7. The US F1 team was again predicted to be most likely to fail to make the grid in Bahrain for the F1 season opener in 2010 on the strength of rumors about its schedule for crash-testing, which is mandatory for all teams. It seems people who are not afraid of using the rumor mill are lining up to grab the entry that belongs to US F1, a signatory to the Concorde agreement in June.
(How fast the car runs, one would think, is more important than how quickly you build it.)
8. Formula One is headed back to the following: a) Great Britain, b) France and c) the United States.
This information is based on:
a) kind words from Formula One commercial rights holder Bernie Ecclestone about Silverstone after Donington Park’s bid to host the British Grand Prix in 2010 was stillborn due to financing problems;
b) French Prime Minister Francois Fillon, a native of Le Mans, admittedly does not have much to do in his job under President Nicolas Sarkozy other than push for the return of F1 to France. The recently elected FIA president, Frenchman Jean Todt, would also like to see the return of the French Grand Prix.
c) newly elected FIA Senate President Nick Craw has acknowledged that the FIA is looking to placate its remaining manufacturers by returning to the U.S. on a street circuit.
(As usual in F1, believe it when you see it.)
9. Scott Sharp became the latest driver to win a championship and then get demoted, traded or fired, depending on one’s point of view. In Sharp’s case, after co-driving with David Brabham to the LMP1 championship in the American Le Mans Series for Acura, he has moved on to GT2 competition as an owner/driver on his new two-car Ferrari team. Sharp’s replacement at Patron Highcroft Racing, which is expected to continue running Acuras under a leasing deal, will presumably be a driver with IndyCar or F1 experience.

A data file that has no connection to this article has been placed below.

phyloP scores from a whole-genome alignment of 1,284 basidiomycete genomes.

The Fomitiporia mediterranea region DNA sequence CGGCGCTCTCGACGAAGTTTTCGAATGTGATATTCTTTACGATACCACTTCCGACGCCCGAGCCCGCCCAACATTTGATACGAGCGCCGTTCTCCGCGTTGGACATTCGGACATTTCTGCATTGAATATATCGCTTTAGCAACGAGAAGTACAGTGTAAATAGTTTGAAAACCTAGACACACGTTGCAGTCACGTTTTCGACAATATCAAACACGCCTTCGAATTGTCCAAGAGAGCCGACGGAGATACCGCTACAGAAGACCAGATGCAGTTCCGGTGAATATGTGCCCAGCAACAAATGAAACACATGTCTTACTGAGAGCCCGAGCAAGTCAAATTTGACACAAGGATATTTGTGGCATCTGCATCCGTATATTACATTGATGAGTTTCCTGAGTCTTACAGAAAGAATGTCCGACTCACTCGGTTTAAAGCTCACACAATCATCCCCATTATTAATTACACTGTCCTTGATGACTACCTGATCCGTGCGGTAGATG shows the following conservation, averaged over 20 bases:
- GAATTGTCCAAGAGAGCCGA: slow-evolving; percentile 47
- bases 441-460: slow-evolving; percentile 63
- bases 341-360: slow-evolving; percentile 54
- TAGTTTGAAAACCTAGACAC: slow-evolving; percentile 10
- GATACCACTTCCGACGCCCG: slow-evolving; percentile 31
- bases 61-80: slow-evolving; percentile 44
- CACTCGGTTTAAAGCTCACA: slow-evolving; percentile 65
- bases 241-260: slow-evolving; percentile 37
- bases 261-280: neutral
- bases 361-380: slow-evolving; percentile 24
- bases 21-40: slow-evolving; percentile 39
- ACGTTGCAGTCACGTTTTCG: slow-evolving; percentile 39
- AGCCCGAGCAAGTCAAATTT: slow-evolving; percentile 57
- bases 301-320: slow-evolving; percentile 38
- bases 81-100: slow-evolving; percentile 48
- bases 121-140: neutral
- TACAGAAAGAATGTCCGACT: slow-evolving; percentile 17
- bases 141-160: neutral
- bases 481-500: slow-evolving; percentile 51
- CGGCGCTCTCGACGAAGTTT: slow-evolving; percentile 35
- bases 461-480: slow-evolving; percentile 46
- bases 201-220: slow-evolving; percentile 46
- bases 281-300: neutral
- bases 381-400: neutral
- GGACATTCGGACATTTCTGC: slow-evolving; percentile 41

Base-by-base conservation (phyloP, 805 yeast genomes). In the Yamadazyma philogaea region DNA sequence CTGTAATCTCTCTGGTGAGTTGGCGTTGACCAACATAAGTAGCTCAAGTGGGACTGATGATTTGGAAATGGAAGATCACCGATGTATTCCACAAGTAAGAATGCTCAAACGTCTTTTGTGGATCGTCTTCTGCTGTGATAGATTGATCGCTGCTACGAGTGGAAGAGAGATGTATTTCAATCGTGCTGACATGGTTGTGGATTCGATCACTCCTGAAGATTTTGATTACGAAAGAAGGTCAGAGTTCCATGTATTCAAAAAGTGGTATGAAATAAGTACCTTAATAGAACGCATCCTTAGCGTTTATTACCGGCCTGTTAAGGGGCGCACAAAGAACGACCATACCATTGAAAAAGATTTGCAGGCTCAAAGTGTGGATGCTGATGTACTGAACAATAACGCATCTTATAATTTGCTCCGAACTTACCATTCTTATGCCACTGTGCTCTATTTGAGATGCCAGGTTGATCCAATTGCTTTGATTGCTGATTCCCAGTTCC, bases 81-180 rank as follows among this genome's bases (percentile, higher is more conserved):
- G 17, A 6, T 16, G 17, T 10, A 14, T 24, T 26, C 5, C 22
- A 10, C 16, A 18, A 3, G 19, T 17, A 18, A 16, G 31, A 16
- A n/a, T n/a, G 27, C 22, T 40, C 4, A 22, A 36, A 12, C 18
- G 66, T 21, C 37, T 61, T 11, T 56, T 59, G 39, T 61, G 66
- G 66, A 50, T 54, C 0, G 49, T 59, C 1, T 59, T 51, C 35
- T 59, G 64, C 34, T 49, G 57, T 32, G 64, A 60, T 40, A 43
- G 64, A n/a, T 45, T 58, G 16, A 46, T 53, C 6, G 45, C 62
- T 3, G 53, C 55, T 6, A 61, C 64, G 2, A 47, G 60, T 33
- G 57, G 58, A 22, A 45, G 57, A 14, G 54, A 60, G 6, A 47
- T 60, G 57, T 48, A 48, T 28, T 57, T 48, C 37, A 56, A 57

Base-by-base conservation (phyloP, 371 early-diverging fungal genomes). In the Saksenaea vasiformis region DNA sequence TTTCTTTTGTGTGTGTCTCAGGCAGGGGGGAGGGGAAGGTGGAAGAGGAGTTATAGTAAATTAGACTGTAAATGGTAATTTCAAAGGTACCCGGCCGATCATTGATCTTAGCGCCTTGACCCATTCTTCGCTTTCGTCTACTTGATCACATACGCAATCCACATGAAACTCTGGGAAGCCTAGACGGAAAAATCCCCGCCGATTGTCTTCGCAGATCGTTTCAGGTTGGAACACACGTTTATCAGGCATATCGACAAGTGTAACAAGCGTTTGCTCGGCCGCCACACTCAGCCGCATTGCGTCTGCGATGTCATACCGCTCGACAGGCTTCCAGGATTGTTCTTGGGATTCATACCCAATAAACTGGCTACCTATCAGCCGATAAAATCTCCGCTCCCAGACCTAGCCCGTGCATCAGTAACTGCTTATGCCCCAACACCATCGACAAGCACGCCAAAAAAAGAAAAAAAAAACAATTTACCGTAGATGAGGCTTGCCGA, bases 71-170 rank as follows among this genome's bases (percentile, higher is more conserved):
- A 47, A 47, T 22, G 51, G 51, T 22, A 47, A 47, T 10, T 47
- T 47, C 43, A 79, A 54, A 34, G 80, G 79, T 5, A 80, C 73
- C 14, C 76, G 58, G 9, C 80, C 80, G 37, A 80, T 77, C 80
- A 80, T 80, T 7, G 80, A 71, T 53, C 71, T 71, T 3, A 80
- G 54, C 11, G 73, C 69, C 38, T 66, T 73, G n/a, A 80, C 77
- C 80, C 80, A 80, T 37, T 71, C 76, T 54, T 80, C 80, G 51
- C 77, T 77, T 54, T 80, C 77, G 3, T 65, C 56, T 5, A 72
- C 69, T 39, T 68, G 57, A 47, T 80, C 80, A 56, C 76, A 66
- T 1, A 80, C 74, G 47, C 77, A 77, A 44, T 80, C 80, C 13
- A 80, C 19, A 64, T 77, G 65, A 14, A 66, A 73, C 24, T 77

(It’ll be a soft landing for Sharp: his team retains some of the Patron sponsorship that he brought to Highcroft.)
10. American Ben Spies made his MotoGP debut for Yamaha at Valencia and finished seventh.
(Ride on, bro.)
Quote of the week: This is an excerpt from Ryan Newman’s meeting with the media at the Texas Motor Speedway and refers to his ongoing complaints about the current aerodynamics on the COT when it comes to accidents at Talladega:
“From an engineering standpoint, whatever we can do speed-wise and aerodynamically to keep the cars on the ground, in particular things in the back of the car, when it sees the air first for downforce, keep the lift out of the back of the cars is what we need to focus on. There has been testing done.
“I learned some of that stuff on Wednesday morning talking to Mr. (John) Darby and Mr. (Robin) Pemberton, that they have tested. But I don’t know that they have tested everything. I don’t know that you can test everything. But obviously more testing needs to be done in order to make it safer for everybody. Speed is a part of it. The faster you go, the more likely you are to take lift.
“We were talking before, an airplane takes off at 160 miles an hour. We’re 40 miles an hour above that at times. There’s plenty of potential for a car to take lift, whether it’s going forwards, backwards or sideways. We have to take everything into consideration, as drivers, as teams, as a sanctioning body, to control that situation.”
See ya! …At the races.
– Jonathan Ingram can be reached at email@example.com.